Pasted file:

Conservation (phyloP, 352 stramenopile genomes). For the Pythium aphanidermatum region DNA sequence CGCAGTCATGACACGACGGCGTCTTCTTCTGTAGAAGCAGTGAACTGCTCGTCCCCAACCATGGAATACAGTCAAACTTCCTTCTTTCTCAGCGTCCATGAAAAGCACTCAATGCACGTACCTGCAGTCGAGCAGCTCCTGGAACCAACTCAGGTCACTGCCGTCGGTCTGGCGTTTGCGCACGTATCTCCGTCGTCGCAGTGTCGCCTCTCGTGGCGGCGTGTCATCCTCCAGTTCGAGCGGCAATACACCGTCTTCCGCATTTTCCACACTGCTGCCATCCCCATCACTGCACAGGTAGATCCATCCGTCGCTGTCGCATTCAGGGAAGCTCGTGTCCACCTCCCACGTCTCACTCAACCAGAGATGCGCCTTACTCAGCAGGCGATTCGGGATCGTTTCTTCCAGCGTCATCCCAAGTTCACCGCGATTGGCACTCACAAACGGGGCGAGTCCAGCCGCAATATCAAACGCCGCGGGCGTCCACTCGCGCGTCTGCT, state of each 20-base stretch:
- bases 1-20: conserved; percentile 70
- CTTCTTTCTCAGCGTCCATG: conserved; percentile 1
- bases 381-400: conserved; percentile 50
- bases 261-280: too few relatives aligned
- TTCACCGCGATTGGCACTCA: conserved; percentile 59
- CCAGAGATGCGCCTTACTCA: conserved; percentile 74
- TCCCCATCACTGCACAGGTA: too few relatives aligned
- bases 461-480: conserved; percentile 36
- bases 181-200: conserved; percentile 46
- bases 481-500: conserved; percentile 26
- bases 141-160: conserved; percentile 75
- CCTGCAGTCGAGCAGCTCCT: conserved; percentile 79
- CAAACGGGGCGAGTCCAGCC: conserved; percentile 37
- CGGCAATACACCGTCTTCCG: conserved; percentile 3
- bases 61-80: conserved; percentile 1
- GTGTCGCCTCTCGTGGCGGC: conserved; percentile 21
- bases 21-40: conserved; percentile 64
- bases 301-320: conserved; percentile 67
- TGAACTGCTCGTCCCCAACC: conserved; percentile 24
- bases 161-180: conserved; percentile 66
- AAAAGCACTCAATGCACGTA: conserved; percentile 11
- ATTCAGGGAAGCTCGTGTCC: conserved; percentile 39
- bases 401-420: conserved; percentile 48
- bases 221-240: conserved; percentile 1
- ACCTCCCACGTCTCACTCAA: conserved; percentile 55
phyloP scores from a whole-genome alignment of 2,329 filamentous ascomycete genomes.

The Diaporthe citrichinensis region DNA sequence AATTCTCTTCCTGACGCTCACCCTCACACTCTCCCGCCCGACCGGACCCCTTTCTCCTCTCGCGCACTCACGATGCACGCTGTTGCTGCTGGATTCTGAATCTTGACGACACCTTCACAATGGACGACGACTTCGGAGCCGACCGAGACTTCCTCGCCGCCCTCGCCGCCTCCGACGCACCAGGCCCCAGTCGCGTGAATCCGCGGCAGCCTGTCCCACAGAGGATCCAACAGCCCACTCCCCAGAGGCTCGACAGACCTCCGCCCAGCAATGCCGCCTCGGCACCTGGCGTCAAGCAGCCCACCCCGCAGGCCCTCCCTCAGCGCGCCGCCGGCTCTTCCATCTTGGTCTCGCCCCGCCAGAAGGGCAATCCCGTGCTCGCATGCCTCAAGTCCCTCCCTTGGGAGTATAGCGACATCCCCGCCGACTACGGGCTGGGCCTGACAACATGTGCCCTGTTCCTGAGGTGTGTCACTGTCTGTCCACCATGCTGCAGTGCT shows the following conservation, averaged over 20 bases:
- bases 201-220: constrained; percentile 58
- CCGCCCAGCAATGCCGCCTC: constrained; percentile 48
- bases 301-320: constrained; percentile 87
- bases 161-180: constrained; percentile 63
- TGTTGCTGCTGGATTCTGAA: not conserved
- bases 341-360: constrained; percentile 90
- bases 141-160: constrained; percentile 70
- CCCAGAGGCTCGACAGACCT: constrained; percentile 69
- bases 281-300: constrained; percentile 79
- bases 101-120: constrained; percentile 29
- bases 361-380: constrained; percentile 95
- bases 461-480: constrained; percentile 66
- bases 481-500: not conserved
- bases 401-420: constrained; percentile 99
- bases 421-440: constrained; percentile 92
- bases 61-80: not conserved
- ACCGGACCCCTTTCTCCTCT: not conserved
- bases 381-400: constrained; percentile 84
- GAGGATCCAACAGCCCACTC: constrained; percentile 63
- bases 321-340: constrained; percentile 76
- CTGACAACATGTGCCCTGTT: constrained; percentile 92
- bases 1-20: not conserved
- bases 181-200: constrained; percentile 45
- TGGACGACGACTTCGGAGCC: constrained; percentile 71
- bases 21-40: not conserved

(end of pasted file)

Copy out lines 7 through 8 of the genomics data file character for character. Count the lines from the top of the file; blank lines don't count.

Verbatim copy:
- CCAGAGATGCGCCTTACTCA: conserved; percentile 74
- TCCCCATCACTGCACAGGTA: too few relatives aligned